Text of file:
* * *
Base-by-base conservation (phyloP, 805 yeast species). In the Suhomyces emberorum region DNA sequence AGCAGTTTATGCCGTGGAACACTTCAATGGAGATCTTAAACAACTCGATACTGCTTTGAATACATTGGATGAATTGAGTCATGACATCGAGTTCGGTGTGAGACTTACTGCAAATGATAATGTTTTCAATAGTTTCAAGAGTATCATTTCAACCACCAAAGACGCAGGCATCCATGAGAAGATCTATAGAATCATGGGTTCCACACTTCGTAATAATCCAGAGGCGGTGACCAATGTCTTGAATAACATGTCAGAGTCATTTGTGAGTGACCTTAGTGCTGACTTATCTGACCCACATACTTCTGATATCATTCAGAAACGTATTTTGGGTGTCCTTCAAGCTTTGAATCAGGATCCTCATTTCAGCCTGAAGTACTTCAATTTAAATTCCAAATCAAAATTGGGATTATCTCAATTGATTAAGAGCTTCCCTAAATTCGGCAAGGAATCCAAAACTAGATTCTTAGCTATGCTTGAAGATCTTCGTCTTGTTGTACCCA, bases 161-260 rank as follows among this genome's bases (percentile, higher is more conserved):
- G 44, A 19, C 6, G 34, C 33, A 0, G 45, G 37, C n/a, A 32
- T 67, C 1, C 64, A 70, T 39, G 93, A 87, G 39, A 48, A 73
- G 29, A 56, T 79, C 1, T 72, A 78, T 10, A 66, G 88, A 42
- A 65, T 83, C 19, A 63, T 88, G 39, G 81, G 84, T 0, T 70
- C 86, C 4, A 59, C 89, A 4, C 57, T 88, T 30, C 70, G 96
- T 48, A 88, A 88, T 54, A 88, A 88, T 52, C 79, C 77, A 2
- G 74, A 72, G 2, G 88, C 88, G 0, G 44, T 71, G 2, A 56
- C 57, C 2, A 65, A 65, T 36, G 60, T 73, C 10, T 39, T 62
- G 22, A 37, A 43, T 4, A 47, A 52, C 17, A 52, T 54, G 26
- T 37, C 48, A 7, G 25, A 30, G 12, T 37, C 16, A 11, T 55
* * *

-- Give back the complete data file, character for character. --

Base-by-base conservation (phyloP, 805 yeast species). In the Suhomyces emberorum region DNA sequence AGCAGTTTATGCCGTGGAACACTTCAATGGAGATCTTAAACAACTCGATACTGCTTTGAATACATTGGATGAATTGAGTCATGACATCGAGTTCGGTGTGAGACTTACTGCAAATGATAATGTTTTCAATAGTTTCAAGAGTATCATTTCAACCACCAAAGACGCAGGCATCCATGAGAAGATCTATAGAATCATGGGTTCCACACTTCGTAATAATCCAGAGGCGGTGACCAATGTCTTGAATAACATGTCAGAGTCATTTGTGAGTGACCTTAGTGCTGACTTATCTGACCCACATACTTCTGATATCATTCAGAAACGTATTTTGGGTGTCCTTCAAGCTTTGAATCAGGATCCTCATTTCAGCCTGAAGTACTTCAATTTAAATTCCAAATCAAAATTGGGATTATCTCAATTGATTAAGAGCTTCCCTAAATTCGGCAAGGAATCCAAAACTAGATTCTTAGCTATGCTTGAAGATCTTCGTCTTGTTGTACCCA, bases 161-260 rank as follows among this genome's bases (percentile, higher is more conserved):
- G 44, A 19, C 6, G 34, C 33, A 0, G 45, G 37, C n/a, A 32
- T 67, C 1, C 64, A 70, T 39, G 93, A 87, G 39, A 48, A 73
- G 29, A 56, T 79, C 1, T 72, A 78, T 10, A 66, G 88, A 42
- A 65, T 83, C 19, A 63, T 88, G 39, G 81, G 84, T 0, T 70
- C 86, C 4, A 59, C 89, A 4, C 57, T 88, T 30, C 70, G 96
- T 48, A 88, A 88, T 54, A 88, A 88, T 52, C 79, C 77, A 2
- G 74, A 72, G 2, G 88, C 88, G 0, G 44, T 71, G 2, A 56
- C 57, C 2, A 65, A 65, T 36, G 60, T 73, C 10, T 39, T 62
- G 22, A 37, A 43, T 4, A 47, A 52, C 17, A 52, T 54, G 26
- T 37, C 48, A 7, G 25, A 30, G 12, T 37, C 16, A 11, T 55